An object is not an Abstract Data Type

…where Abstract Data Type is a highfalutin term for a type of data structure.

OOP languages like Java and C++ are a bastardization of Alan Kay’s OOP conception. They make OOP harder than it has to be, and are an endless source of confusion for many. As Robert C. Martin says in “OOP vs FP,” objects are bags of functions, not bags of data. Objects are not data structures.

And neither are modules.

Fourth, unlike a module, an object can inherit data and behaviour from another object, a “parent” object, and add extra data and behaviour. This can be very useful for extending the functionality of a program. It can save on code duplication.

Inheritance goes hand-in-hand with another concept: polymorphism. When you send a message to an object, the object may respond by calling one of its methods, or it may call a method in its parent object. The object decides, not you.

A class is a template for object creation. It contains the complete definition of any object that is created from it. When we create an object from a class, we say we instantiate the class. This is rather analogous to declaring a variable of some type from a module. Once an object is instantiated or a module data structure is declared, you can then proceed to call methods or functions that operate on the data.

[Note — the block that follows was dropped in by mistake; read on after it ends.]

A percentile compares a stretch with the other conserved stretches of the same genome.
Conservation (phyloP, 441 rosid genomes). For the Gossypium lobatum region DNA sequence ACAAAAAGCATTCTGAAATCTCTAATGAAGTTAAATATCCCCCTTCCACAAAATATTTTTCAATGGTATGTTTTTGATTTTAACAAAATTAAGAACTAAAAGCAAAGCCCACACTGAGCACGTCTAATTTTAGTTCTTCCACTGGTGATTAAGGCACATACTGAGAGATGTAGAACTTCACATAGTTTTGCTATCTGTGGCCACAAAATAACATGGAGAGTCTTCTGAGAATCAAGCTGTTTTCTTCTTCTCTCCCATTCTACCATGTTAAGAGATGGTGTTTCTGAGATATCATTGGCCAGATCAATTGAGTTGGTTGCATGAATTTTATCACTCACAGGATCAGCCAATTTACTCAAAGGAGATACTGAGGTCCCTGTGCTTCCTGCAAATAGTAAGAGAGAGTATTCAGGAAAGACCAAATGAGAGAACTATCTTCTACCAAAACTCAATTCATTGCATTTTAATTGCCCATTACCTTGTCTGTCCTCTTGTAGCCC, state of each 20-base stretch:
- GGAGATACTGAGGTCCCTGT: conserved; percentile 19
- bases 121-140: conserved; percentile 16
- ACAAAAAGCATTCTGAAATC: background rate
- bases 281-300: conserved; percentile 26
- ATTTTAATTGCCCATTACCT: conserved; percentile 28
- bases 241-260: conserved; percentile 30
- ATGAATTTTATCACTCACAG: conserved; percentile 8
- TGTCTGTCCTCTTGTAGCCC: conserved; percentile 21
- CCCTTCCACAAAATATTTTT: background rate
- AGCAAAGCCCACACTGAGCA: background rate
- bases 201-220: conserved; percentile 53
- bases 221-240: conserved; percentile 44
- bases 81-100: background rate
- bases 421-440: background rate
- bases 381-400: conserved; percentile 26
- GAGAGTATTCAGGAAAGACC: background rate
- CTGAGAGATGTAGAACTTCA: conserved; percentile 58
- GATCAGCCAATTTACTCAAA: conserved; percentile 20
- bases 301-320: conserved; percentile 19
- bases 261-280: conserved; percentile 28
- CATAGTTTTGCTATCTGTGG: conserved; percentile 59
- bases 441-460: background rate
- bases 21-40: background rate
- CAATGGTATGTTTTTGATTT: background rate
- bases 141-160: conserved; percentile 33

Using RKE pseudo-code, our example looks like this:

When you get right down to it, there really isn’t that much difference between calling a procedure, calling a procedure from a module, or calling a method from an object. It is simply a matter of how you choose to abstract data and behaviour (functions).

In OOP, you must identify opportunities to encapsulate data and functions in a reasonable manner. You may draw inspiration from the real world. You may apply creativity and imagination. Whatever works for you.

You will find that OOP is merely an extension of procedural programming and modules. It is not as hard as you think it is, especially if you use Smalltalk and not one of the major languages like Java, Python, C++, and C#.

For some examples of OOP, read What is Object-Oriented Programming?